The Transactions in GIS editorial team will review abstracts based on their GIScience content and select nine abstracts to become full papers. Notice of acceptance will occur by 8th December, 2010. Full papers (maximum 6,000 words plus figures, tables, and references in appropriate format for publication) must be submitted to Dr. Wilson for independent review by 1st February, 2011. Reviewed papers will be returned to authors by 1st March, 2011 and final manuscripts must be returned by 15th March, 2011, to be included in the special issue of Transactions in GIS.

For questions or guidelines on this special GIScience Research Track, please see: or contact Michael Gould at

Abstracts should be submitted via e-mail with a subject line “ESRI GIScience Abstract, Authors Last Name” no later than 1st December, 2010 to:

Dr. John Wilson,

[Source: GIS Education Community blog]

Analysing Spatio-temporal Autocorrelation with LISTA-Viz

International Journal of Geographical Information Science, Volume 24 Issue 10 2010, Pages 1515 – 1526: Geospatial Visual Analytics: Focus on Time Special Issue of the ICA Commission on GeoVisualization

F. Hardisty; A. Klippel

“Many interesting analysis problems (e.g. disease surveillance) would become more tractable if their spatio-temporal structure was better understood. Specifically, it would be helpful to be able to identify autocorrelation in space and time simultaneously. Some of the most commonly used measures of spatial association are LISA statistics, such as the Local Moran’s I or the Getis-Ord Gi*; however, these have not been applied to the spatio-temporal case (including many time steps) because of computational limitations. We have implemented a spatio-temporal version of the Local Moran’s I and claimed two advances: first, we exploit the fact that there are a limited number of topological relationships present in the data to make Monte Carlo’s estimation of probability densities computationally practical, and thereby bypass the ‘curse of dimensionality’. We term this approach ‘spatial memoization’. Second, we developed a tool (LISTA-Viz) for interacting with the spatio-temporal structure uncovered by the statistics that contains a novel coordination strategy. The potential usefulness of the method and the associated tool are illustrated by an analysis of the 2009 H1N1 pandemic, with the finding that there was a critical spatio-temporal ‘inflection point’ at which the pandemic changed its character in the United States.”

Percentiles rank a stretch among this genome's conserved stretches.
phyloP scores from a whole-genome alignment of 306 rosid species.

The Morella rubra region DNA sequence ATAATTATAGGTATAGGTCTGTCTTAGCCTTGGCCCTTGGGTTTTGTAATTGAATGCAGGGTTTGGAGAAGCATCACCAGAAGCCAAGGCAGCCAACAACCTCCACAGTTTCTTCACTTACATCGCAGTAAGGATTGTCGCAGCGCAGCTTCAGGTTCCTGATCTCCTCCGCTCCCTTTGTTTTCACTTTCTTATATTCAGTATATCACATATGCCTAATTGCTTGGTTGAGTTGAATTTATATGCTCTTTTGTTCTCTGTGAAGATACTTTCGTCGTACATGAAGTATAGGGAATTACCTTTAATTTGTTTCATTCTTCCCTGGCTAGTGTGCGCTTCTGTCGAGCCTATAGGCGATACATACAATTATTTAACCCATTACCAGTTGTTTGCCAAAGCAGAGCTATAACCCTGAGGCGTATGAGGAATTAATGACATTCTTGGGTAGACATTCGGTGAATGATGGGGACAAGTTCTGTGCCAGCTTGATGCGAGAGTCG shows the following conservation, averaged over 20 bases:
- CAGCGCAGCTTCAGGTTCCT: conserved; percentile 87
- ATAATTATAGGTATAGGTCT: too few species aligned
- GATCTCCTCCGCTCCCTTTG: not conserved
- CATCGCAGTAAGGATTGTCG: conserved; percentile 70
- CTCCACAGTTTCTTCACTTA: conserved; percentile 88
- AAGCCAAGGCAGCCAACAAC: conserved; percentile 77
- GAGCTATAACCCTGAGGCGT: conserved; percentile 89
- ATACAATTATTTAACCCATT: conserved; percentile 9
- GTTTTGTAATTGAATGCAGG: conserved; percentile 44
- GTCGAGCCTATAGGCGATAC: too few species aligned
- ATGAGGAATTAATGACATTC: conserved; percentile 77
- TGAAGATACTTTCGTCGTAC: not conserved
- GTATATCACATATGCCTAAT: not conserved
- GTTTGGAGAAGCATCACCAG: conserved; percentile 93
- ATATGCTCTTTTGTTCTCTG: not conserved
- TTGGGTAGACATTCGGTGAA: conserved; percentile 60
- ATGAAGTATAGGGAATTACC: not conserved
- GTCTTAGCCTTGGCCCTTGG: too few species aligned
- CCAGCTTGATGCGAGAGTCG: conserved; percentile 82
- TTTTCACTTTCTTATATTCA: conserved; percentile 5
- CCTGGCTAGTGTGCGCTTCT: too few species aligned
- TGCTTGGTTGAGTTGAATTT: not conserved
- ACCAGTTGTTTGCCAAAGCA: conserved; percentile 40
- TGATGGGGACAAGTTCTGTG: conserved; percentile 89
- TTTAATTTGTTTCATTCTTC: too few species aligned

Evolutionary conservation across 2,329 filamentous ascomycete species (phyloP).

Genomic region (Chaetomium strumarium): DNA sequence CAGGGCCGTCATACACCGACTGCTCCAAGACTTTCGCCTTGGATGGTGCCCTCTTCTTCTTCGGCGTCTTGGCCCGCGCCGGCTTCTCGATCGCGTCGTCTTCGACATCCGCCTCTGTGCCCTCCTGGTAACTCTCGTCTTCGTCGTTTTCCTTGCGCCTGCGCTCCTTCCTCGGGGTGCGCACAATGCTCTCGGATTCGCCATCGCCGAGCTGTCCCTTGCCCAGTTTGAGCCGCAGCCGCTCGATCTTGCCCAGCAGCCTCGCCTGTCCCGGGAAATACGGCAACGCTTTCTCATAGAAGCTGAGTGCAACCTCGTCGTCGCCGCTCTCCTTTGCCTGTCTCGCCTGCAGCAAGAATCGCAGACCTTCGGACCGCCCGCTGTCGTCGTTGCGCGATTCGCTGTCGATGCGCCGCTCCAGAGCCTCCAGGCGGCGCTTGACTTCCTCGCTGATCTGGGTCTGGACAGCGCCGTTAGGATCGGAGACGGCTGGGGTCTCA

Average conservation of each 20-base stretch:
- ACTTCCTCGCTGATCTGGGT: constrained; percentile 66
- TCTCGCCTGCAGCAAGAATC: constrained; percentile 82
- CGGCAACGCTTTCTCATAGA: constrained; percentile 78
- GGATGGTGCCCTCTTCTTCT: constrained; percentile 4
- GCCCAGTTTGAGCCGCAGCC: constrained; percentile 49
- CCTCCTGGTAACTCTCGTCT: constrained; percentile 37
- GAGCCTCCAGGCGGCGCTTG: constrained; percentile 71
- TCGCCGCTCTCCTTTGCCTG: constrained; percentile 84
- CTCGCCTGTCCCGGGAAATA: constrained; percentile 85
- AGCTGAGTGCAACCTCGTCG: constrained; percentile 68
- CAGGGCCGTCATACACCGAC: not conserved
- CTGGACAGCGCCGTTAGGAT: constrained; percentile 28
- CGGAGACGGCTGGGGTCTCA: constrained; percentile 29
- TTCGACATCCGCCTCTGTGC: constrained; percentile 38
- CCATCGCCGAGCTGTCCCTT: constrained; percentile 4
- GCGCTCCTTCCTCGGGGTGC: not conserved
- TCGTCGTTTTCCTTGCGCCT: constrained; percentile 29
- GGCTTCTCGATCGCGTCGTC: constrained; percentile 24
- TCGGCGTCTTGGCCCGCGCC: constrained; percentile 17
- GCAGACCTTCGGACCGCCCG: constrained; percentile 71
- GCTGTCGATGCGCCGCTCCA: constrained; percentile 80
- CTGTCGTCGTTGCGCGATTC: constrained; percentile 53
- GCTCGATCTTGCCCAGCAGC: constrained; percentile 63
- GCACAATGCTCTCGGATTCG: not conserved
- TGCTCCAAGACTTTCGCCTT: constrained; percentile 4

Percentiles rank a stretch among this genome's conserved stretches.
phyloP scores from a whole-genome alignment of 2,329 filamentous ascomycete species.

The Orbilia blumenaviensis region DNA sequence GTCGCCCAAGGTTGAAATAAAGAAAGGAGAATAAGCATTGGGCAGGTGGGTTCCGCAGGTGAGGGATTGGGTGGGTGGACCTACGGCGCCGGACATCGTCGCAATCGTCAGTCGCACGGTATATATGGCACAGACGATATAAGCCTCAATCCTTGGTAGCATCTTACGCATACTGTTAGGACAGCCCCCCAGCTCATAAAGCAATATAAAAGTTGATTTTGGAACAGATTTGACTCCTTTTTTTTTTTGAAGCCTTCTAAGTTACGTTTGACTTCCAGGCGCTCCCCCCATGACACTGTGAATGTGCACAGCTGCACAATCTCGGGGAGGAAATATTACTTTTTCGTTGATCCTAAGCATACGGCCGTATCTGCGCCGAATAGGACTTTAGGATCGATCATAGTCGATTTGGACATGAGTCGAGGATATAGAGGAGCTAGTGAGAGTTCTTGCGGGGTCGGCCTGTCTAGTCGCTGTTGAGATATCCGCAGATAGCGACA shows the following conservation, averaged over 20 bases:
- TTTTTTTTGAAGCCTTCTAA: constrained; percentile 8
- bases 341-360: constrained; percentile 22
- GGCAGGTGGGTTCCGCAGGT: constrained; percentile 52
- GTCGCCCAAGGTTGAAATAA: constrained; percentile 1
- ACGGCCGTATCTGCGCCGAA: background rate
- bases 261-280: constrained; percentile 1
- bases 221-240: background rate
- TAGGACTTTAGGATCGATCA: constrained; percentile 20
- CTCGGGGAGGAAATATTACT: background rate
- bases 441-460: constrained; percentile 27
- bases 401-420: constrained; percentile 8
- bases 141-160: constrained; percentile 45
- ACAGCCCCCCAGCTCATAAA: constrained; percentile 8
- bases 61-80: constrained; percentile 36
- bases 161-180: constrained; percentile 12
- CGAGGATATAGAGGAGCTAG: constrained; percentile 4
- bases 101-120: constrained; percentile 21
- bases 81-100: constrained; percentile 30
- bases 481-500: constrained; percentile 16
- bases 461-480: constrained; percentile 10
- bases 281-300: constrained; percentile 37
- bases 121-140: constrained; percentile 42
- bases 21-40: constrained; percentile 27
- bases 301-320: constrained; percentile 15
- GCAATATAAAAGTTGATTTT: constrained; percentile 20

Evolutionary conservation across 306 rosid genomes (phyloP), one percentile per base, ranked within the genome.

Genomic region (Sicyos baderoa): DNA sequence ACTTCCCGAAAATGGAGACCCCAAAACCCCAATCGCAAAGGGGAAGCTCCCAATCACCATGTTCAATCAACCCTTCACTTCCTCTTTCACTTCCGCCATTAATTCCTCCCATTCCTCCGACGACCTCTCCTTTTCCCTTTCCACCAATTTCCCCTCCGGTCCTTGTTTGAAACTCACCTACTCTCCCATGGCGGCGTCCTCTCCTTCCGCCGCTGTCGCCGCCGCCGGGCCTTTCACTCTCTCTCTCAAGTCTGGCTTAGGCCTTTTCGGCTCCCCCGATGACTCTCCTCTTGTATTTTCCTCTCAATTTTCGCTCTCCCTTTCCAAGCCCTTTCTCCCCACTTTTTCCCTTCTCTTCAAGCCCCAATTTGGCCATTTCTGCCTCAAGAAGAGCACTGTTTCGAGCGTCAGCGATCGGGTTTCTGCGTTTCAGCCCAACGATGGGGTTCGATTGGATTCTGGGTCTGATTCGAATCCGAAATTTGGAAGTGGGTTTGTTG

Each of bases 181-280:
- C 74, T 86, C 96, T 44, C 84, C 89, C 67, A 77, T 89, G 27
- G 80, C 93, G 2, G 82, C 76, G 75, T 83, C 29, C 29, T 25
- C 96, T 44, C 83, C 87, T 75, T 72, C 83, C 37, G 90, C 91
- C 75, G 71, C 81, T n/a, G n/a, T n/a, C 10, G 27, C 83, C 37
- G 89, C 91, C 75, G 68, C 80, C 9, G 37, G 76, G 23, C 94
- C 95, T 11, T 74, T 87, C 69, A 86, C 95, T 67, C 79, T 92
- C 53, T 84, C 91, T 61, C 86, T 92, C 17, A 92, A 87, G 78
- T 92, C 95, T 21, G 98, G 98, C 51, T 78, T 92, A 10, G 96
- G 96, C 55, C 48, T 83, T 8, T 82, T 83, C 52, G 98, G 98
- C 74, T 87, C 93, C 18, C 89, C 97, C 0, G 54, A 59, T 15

Reflections on the Science and Art of Using a GIS to locate a New National Children’s Hospital in Ireland

Irish Geography, Volume 42, Issue 2 July 2009 , pages 245 – 252

Frank Houghton

“The paper by Murphy and Killen (2007) represents the latest in a growing body of Irish work exploring the use of GIS as spatial decision support systems to investigate future developments in hospital provision in Ireland (see also Teljeur et al. 2004, Kalogirou and Foley 2006). The uneven and relatively delayed development of Health GIS in Ireland to date has previously been noted (Houghton 2001a, 2001b, 2004a). Similar to the work of Teljeur and Kelly (2006), this latest piece by Murphy and Killen explores options for the location of the proposed new national paediatric hospital using a GIS. A focus on the issue of access to healthcare is crucial, because as Wennberg (1998, p. 2) notes ‘in health care, geography is destiny’.